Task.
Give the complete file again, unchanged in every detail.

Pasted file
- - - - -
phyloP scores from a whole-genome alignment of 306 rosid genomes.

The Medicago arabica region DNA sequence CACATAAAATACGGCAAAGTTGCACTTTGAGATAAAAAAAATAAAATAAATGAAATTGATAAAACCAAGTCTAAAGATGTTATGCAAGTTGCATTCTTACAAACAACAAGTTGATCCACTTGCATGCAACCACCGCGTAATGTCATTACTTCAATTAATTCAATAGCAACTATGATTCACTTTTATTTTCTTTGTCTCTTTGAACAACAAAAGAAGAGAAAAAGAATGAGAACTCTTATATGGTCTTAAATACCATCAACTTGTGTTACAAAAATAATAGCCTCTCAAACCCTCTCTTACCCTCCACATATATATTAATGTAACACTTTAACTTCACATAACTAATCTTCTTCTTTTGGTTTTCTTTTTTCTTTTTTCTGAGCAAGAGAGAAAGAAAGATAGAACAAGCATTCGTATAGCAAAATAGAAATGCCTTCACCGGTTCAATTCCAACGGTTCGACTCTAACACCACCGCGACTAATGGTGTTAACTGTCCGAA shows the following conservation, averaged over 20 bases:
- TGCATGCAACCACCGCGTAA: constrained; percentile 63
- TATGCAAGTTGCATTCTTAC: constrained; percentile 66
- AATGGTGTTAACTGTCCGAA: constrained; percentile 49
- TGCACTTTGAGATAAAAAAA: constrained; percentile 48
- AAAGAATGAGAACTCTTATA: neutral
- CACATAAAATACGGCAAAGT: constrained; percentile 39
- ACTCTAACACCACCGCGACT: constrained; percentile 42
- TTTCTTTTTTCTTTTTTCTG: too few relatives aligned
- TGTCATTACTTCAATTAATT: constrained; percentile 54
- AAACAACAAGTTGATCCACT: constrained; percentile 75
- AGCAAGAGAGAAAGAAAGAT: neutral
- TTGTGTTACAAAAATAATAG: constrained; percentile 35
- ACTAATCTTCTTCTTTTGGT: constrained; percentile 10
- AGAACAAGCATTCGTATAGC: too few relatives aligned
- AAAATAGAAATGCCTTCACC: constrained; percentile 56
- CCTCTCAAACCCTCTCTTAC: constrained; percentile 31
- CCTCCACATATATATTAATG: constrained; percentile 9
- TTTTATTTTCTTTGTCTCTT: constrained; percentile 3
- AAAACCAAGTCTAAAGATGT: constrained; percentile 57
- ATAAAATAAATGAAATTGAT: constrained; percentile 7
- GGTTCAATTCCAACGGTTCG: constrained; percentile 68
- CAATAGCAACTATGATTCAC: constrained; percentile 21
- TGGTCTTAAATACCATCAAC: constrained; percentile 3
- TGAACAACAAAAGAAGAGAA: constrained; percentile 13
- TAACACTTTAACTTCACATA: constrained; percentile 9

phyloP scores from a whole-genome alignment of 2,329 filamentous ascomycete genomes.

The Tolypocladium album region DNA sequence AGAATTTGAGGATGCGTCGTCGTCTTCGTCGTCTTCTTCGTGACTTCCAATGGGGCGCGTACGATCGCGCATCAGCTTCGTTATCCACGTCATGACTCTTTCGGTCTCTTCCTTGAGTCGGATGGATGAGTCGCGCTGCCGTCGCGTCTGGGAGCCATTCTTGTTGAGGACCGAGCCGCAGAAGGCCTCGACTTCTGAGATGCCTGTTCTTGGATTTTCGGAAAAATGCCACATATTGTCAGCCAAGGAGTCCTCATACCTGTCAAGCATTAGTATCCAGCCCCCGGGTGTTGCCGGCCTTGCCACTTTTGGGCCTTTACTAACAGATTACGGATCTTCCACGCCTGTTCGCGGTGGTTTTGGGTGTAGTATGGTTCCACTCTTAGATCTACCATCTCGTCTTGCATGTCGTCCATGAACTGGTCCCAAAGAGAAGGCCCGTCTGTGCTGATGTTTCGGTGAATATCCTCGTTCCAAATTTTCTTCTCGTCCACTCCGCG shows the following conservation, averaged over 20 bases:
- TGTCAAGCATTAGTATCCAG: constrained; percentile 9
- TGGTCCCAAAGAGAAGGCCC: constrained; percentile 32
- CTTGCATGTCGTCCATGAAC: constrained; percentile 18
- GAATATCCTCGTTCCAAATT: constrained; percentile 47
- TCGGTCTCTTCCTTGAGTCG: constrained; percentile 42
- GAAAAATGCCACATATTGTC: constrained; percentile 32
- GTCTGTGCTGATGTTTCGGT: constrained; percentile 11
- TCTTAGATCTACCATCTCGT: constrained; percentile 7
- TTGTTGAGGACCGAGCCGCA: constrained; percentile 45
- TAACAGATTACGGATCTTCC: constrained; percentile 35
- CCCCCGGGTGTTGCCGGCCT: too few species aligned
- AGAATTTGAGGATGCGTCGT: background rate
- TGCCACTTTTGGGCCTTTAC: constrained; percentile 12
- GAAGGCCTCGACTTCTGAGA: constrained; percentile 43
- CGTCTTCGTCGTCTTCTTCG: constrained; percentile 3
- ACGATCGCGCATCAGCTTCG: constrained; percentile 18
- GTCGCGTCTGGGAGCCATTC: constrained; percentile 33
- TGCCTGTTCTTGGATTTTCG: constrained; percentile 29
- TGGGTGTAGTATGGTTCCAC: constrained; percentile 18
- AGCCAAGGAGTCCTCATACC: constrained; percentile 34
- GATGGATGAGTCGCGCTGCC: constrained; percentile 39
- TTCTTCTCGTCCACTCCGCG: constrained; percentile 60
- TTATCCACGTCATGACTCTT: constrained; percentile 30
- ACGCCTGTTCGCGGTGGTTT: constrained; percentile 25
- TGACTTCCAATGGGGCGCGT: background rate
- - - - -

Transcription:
phyloP scores from a whole-genome alignment of 306 rosid genomes.

The Medicago arabica region DNA sequence CACATAAAATACGGCAAAGTTGCACTTTGAGATAAAAAAAATAAAATAAATGAAATTGATAAAACCAAGTCTAAAGATGTTATGCAAGTTGCATTCTTACAAACAACAAGTTGATCCACTTGCATGCAACCACCGCGTAATGTCATTACTTCAATTAATTCAATAGCAACTATGATTCACTTTTATTTTCTTTGTCTCTTTGAACAACAAAAGAAGAGAAAAAGAATGAGAACTCTTATATGGTCTTAAATACCATCAACTTGTGTTACAAAAATAATAGCCTCTCAAACCCTCTCTTACCCTCCACATATATATTAATGTAACACTTTAACTTCACATAACTAATCTTCTTCTTTTGGTTTTCTTTTTTCTTTTTTCTGAGCAAGAGAGAAAGAAAGATAGAACAAGCATTCGTATAGCAAAATAGAAATGCCTTCACCGGTTCAATTCCAACGGTTCGACTCTAACACCACCGCGACTAATGGTGTTAACTGTCCGAA shows the following conservation, averaged over 20 bases:
- TGCATGCAACCACCGCGTAA: constrained; percentile 63
- TATGCAAGTTGCATTCTTAC: constrained; percentile 66
- AATGGTGTTAACTGTCCGAA: constrained; percentile 49
- TGCACTTTGAGATAAAAAAA: constrained; percentile 48
- AAAGAATGAGAACTCTTATA: neutral
- CACATAAAATACGGCAAAGT: constrained; percentile 39
- ACTCTAACACCACCGCGACT: constrained; percentile 42
- TTTCTTTTTTCTTTTTTCTG: too few relatives aligned
- TGTCATTACTTCAATTAATT: constrained; percentile 54
- AAACAACAAGTTGATCCACT: constrained; percentile 75
- AGCAAGAGAGAAAGAAAGAT: neutral
- TTGTGTTACAAAAATAATAG: constrained; percentile 35
- ACTAATCTTCTTCTTTTGGT: constrained; percentile 10
- AGAACAAGCATTCGTATAGC: too few relatives aligned
- AAAATAGAAATGCCTTCACC: constrained; percentile 56
- CCTCTCAAACCCTCTCTTAC: constrained; percentile 31
- CCTCCACATATATATTAATG: constrained; percentile 9
- TTTTATTTTCTTTGTCTCTT: constrained; percentile 3
- AAAACCAAGTCTAAAGATGT: constrained; percentile 57
- ATAAAATAAATGAAATTGAT: constrained; percentile 7
- GGTTCAATTCCAACGGTTCG: constrained; percentile 68
- CAATAGCAACTATGATTCAC: constrained; percentile 21
- TGGTCTTAAATACCATCAAC: constrained; percentile 3
- TGAACAACAAAAGAAGAGAA: constrained; percentile 13
- TAACACTTTAACTTCACATA: constrained; percentile 9

phyloP scores from a whole-genome alignment of 2,329 filamentous ascomycete genomes.

The Tolypocladium album region DNA sequence AGAATTTGAGGATGCGTCGTCGTCTTCGTCGTCTTCTTCGTGACTTCCAATGGGGCGCGTACGATCGCGCATCAGCTTCGTTATCCACGTCATGACTCTTTCGGTCTCTTCCTTGAGTCGGATGGATGAGTCGCGCTGCCGTCGCGTCTGGGAGCCATTCTTGTTGAGGACCGAGCCGCAGAAGGCCTCGACTTCTGAGATGCCTGTTCTTGGATTTTCGGAAAAATGCCACATATTGTCAGCCAAGGAGTCCTCATACCTGTCAAGCATTAGTATCCAGCCCCCGGGTGTTGCCGGCCTTGCCACTTTTGGGCCTTTACTAACAGATTACGGATCTTCCACGCCTGTTCGCGGTGGTTTTGGGTGTAGTATGGTTCCACTCTTAGATCTACCATCTCGTCTTGCATGTCGTCCATGAACTGGTCCCAAAGAGAAGGCCCGTCTGTGCTGATGTTTCGGTGAATATCCTCGTTCCAAATTTTCTTCTCGTCCACTCCGCG shows the following conservation, averaged over 20 bases:
- TGTCAAGCATTAGTATCCAG: constrained; percentile 9
- TGGTCCCAAAGAGAAGGCCC: constrained; percentile 32
- CTTGCATGTCGTCCATGAAC: constrained; percentile 18
- GAATATCCTCGTTCCAAATT: constrained; percentile 47
- TCGGTCTCTTCCTTGAGTCG: constrained; percentile 42
- GAAAAATGCCACATATTGTC: constrained; percentile 32
- GTCTGTGCTGATGTTTCGGT: constrained; percentile 11
- TCTTAGATCTACCATCTCGT: constrained; percentile 7
- TTGTTGAGGACCGAGCCGCA: constrained; percentile 45
- TAACAGATTACGGATCTTCC: constrained; percentile 35
- CCCCCGGGTGTTGCCGGCCT: too few species aligned
- AGAATTTGAGGATGCGTCGT: background rate
- TGCCACTTTTGGGCCTTTAC: constrained; percentile 12
- GAAGGCCTCGACTTCTGAGA: constrained; percentile 43
- CGTCTTCGTCGTCTTCTTCG: constrained; percentile 3
- ACGATCGCGCATCAGCTTCG: constrained; percentile 18
- GTCGCGTCTGGGAGCCATTC: constrained; percentile 33
- TGCCTGTTCTTGGATTTTCG: constrained; percentile 29
- TGGGTGTAGTATGGTTCCAC: constrained; percentile 18
- AGCCAAGGAGTCCTCATACC: constrained; percentile 34
- GATGGATGAGTCGCGCTGCC: constrained; percentile 39
- TTCTTCTCGTCCACTCCGCG: constrained; percentile 60
- TTATCCACGTCATGACTCTT: constrained; percentile 30
- ACGCCTGTTCGCGGTGGTTT: constrained; percentile 25
- TGACTTCCAATGGGGCGCGT: background rate